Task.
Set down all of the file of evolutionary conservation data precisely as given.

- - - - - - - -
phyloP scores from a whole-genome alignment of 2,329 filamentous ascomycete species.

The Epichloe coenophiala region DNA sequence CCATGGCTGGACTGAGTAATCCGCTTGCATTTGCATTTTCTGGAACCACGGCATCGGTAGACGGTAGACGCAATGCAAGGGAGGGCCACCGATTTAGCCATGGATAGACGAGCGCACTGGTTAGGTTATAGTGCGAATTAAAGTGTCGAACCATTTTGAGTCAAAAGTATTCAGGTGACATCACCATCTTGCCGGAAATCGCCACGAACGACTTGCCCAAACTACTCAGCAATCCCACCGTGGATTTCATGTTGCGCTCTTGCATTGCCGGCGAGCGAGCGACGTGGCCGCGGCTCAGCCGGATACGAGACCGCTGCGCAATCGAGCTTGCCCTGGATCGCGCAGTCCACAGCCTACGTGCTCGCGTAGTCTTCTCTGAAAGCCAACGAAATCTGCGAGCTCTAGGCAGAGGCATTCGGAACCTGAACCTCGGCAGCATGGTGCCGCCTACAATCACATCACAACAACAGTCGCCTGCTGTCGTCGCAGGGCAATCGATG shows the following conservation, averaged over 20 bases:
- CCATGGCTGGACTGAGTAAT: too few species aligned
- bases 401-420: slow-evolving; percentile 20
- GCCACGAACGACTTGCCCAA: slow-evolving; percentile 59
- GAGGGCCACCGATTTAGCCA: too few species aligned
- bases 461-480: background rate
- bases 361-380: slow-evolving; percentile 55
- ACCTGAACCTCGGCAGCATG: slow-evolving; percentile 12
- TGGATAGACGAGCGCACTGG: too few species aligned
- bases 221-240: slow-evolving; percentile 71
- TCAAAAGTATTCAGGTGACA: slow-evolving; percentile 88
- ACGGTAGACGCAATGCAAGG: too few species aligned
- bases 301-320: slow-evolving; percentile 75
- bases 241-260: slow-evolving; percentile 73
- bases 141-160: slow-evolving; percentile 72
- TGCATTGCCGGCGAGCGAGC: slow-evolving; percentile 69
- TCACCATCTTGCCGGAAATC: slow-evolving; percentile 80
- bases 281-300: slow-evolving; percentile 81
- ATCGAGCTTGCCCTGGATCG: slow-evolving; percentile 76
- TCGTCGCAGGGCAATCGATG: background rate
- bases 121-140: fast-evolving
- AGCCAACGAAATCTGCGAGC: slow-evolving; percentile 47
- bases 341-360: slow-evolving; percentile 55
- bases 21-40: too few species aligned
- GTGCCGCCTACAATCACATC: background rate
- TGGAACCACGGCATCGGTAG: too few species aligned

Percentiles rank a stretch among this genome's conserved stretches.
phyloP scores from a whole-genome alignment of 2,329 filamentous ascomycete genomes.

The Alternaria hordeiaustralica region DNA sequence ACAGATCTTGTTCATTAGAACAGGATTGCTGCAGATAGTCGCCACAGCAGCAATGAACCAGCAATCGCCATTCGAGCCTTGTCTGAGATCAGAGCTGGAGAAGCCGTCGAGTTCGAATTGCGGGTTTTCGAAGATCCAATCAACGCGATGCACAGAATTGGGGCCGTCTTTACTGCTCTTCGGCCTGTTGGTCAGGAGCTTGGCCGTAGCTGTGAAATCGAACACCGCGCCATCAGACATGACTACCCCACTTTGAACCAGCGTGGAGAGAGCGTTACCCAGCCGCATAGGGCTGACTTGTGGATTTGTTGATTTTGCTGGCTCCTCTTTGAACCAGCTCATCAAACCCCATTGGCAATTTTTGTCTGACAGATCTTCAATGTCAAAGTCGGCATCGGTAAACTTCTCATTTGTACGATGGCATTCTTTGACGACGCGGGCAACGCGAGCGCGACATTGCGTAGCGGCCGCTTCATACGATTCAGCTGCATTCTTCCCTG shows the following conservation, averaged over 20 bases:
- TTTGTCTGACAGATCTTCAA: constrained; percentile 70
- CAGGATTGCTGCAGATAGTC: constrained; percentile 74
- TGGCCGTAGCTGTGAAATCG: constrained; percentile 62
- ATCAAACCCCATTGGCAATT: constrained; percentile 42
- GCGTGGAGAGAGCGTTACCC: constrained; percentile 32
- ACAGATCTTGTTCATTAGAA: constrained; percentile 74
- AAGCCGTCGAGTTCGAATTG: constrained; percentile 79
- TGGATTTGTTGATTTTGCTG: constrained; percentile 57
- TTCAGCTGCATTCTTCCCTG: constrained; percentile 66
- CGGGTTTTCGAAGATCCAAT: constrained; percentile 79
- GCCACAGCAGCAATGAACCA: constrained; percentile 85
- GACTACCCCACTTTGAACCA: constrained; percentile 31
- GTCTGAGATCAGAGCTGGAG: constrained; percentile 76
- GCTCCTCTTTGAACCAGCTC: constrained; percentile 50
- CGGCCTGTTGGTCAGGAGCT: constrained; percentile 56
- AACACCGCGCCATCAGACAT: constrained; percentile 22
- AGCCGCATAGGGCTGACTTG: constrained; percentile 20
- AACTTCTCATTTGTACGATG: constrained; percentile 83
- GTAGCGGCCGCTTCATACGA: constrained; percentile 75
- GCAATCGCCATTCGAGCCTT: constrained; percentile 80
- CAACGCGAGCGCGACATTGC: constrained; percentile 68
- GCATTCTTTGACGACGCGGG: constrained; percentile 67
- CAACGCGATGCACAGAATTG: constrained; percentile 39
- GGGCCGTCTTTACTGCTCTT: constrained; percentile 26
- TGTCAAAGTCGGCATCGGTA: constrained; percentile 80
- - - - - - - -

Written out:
phyloP scores from a whole-genome alignment of 2,329 filamentous ascomycete species.

The Epichloe coenophiala region DNA sequence CCATGGCTGGACTGAGTAATCCGCTTGCATTTGCATTTTCTGGAACCACGGCATCGGTAGACGGTAGACGCAATGCAAGGGAGGGCCACCGATTTAGCCATGGATAGACGAGCGCACTGGTTAGGTTATAGTGCGAATTAAAGTGTCGAACCATTTTGAGTCAAAAGTATTCAGGTGACATCACCATCTTGCCGGAAATCGCCACGAACGACTTGCCCAAACTACTCAGCAATCCCACCGTGGATTTCATGTTGCGCTCTTGCATTGCCGGCGAGCGAGCGACGTGGCCGCGGCTCAGCCGGATACGAGACCGCTGCGCAATCGAGCTTGCCCTGGATCGCGCAGTCCACAGCCTACGTGCTCGCGTAGTCTTCTCTGAAAGCCAACGAAATCTGCGAGCTCTAGGCAGAGGCATTCGGAACCTGAACCTCGGCAGCATGGTGCCGCCTACAATCACATCACAACAACAGTCGCCTGCTGTCGTCGCAGGGCAATCGATG shows the following conservation, averaged over 20 bases:
- CCATGGCTGGACTGAGTAAT: too few species aligned
- bases 401-420: slow-evolving; percentile 20
- GCCACGAACGACTTGCCCAA: slow-evolving; percentile 59
- GAGGGCCACCGATTTAGCCA: too few species aligned
- bases 461-480: background rate
- bases 361-380: slow-evolving; percentile 55
- ACCTGAACCTCGGCAGCATG: slow-evolving; percentile 12
- TGGATAGACGAGCGCACTGG: too few species aligned
- bases 221-240: slow-evolving; percentile 71
- TCAAAAGTATTCAGGTGACA: slow-evolving; percentile 88
- ACGGTAGACGCAATGCAAGG: too few species aligned
- bases 301-320: slow-evolving; percentile 75
- bases 241-260: slow-evolving; percentile 73
- bases 141-160: slow-evolving; percentile 72
- TGCATTGCCGGCGAGCGAGC: slow-evolving; percentile 69
- TCACCATCTTGCCGGAAATC: slow-evolving; percentile 80
- bases 281-300: slow-evolving; percentile 81
- ATCGAGCTTGCCCTGGATCG: slow-evolving; percentile 76
- TCGTCGCAGGGCAATCGATG: background rate
- bases 121-140: fast-evolving
- AGCCAACGAAATCTGCGAGC: slow-evolving; percentile 47
- bases 341-360: slow-evolving; percentile 55
- bases 21-40: too few species aligned
- GTGCCGCCTACAATCACATC: background rate
- TGGAACCACGGCATCGGTAG: too few species aligned

Percentiles rank a stretch among this genome's conserved stretches.
phyloP scores from a whole-genome alignment of 2,329 filamentous ascomycete genomes.

The Alternaria hordeiaustralica region DNA sequence ACAGATCTTGTTCATTAGAACAGGATTGCTGCAGATAGTCGCCACAGCAGCAATGAACCAGCAATCGCCATTCGAGCCTTGTCTGAGATCAGAGCTGGAGAAGCCGTCGAGTTCGAATTGCGGGTTTTCGAAGATCCAATCAACGCGATGCACAGAATTGGGGCCGTCTTTACTGCTCTTCGGCCTGTTGGTCAGGAGCTTGGCCGTAGCTGTGAAATCGAACACCGCGCCATCAGACATGACTACCCCACTTTGAACCAGCGTGGAGAGAGCGTTACCCAGCCGCATAGGGCTGACTTGTGGATTTGTTGATTTTGCTGGCTCCTCTTTGAACCAGCTCATCAAACCCCATTGGCAATTTTTGTCTGACAGATCTTCAATGTCAAAGTCGGCATCGGTAAACTTCTCATTTGTACGATGGCATTCTTTGACGACGCGGGCAACGCGAGCGCGACATTGCGTAGCGGCCGCTTCATACGATTCAGCTGCATTCTTCCCTG shows the following conservation, averaged over 20 bases:
- TTTGTCTGACAGATCTTCAA: constrained; percentile 70
- CAGGATTGCTGCAGATAGTC: constrained; percentile 74
- TGGCCGTAGCTGTGAAATCG: constrained; percentile 62
- ATCAAACCCCATTGGCAATT: constrained; percentile 42
- GCGTGGAGAGAGCGTTACCC: constrained; percentile 32
- ACAGATCTTGTTCATTAGAA: constrained; percentile 74
- AAGCCGTCGAGTTCGAATTG: constrained; percentile 79
- TGGATTTGTTGATTTTGCTG: constrained; percentile 57
- TTCAGCTGCATTCTTCCCTG: constrained; percentile 66
- CGGGTTTTCGAAGATCCAAT: constrained; percentile 79
- GCCACAGCAGCAATGAACCA: constrained; percentile 85
- GACTACCCCACTTTGAACCA: constrained; percentile 31
- GTCTGAGATCAGAGCTGGAG: constrained; percentile 76
- GCTCCTCTTTGAACCAGCTC: constrained; percentile 50
- CGGCCTGTTGGTCAGGAGCT: constrained; percentile 56
- AACACCGCGCCATCAGACAT: constrained; percentile 22
- AGCCGCATAGGGCTGACTTG: constrained; percentile 20
- AACTTCTCATTTGTACGATG: constrained; percentile 83
- GTAGCGGCCGCTTCATACGA: constrained; percentile 75
- GCAATCGCCATTCGAGCCTT: constrained; percentile 80
- CAACGCGAGCGCGACATTGC: constrained; percentile 68
- GCATTCTTTGACGACGCGGG: constrained; percentile 67
- CAACGCGATGCACAGAATTG: constrained; percentile 39
- GGGCCGTCTTTACTGCTCTT: constrained; percentile 26
- TGTCAAAGTCGGCATCGGTA: constrained; percentile 80